Create the outer frame of the deck with pressure treated, tanalised timber.  150mm x 50mm is ideal.  Where the timber touches the ground use a damp proof course membrane.  In our ‘ground level’ method these joists will simply be placed on the ground being supported by the concrete grid.  For the ‘raised’ method these will be supported by uprights, I recommend 90 – 100mm sq tanalised timber.

With the frame in place use at least 100mm screws and wood glue to fix it together.  If the decking is being attached to the house make sure you add plenty of spacers to allow for a drainage gap.  Stainless steel washers are excellent for this.  Next you will infill the outer frame with joists spaced at 400mm intervals.  These should be at right angles to the finished decking tiles or boards.  You could use off cuts of timber to create noggins in between the joists for extra strength.

Laying the Decking

Once your framework is complete and totally rigid you can start laying your decking boards or tiles.  Lay about 6 boards at a time, I have already mentioned an expansion gap and to accomplish this evenly I tend to use a decking screw as a spacer (remove after fixing).

A few notes on fixing your decking boards:

  • Always use stainless steel or galvanised screws, there’s nothing worse than seeing rusty screw heads and stained decking boards.
  • Always pre-drill your screw holes, without this you run a risk of splitting the timber.
  • Screw the end of the boards first and then to every joist.
  • If the boards are wider than the deck you must make sure you stagger the boards and that joints are over a joist.

Raised Decks

Raised decks are slightly trickier and need a little bit more thought.  As I mentioned you will be using uprights of about 100mm square.  These will be held in place using metal supports of either a bolt in style or an adjustable concreted anchor.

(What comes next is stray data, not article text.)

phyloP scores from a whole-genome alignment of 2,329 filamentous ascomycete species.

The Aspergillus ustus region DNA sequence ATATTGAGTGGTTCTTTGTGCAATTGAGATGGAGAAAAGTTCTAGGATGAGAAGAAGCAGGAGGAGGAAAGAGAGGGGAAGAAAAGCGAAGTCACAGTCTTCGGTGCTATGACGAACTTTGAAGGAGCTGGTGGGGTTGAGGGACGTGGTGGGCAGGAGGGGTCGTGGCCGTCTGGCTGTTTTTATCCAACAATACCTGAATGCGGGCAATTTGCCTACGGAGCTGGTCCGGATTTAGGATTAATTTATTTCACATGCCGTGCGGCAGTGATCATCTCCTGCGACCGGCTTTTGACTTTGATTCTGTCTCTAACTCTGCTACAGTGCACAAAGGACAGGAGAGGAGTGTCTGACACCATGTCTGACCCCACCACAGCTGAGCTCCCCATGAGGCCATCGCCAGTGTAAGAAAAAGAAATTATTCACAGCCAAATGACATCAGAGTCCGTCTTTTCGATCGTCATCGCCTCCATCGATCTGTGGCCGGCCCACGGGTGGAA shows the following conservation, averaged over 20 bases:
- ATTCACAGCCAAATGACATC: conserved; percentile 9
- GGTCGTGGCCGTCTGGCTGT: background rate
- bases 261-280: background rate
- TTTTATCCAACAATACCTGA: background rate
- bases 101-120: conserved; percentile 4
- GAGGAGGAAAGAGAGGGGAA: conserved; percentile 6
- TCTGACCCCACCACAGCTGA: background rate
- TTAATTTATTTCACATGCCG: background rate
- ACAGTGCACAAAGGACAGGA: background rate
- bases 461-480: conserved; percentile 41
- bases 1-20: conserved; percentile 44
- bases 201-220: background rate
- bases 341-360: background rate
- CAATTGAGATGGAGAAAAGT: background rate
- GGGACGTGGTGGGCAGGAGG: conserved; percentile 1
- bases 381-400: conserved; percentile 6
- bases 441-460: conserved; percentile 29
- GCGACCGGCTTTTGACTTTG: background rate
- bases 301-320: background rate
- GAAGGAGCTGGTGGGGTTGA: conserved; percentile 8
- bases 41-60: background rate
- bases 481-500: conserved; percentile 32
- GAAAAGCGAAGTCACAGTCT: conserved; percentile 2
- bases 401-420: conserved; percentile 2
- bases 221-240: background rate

Bolt down post anchors

Bolt down post anchors

Concrete anchor for posts

Concrete anchor for posts

The frame is constructed as above but will be utilising joist hangers for added strength.

If the deck is over 60cm in height we strongly recommend a rail to prevent a nasty fall.

Also, any cut timber or drill holes would benefit from a timber treatment

If you’re like us and sometimes enjoy the simpler life when it comes to DIY, look out for precaulated kits as it helps take some of the worry and concerns that might come during the planning phase of the project.

I hope this has been helpful.  If you need any help or advice with your decking project please contact us

This entry was posted in Decking and tagged , , by Richard. Bookmark the permalink.

About Richard

Meet Richard, a dedicated professional with a rich history at Tuin, contributing 25 years of experience within the garden timber industry. With an expertise in garden buildings. From design, manufacturing and installation for a range of timber buildings. Sheds to log cabins and all the way up to timber framed houses. In his time he had worked with experts all over europe, and also included his own personal experience of installing and testing Garden Buildings from a range of companies, models and sizes. You will find a majority of his blogs to include expert installation advice for your Log Cabin. Information on how timber reacts to different environments and the best way to preserve your garden buildings.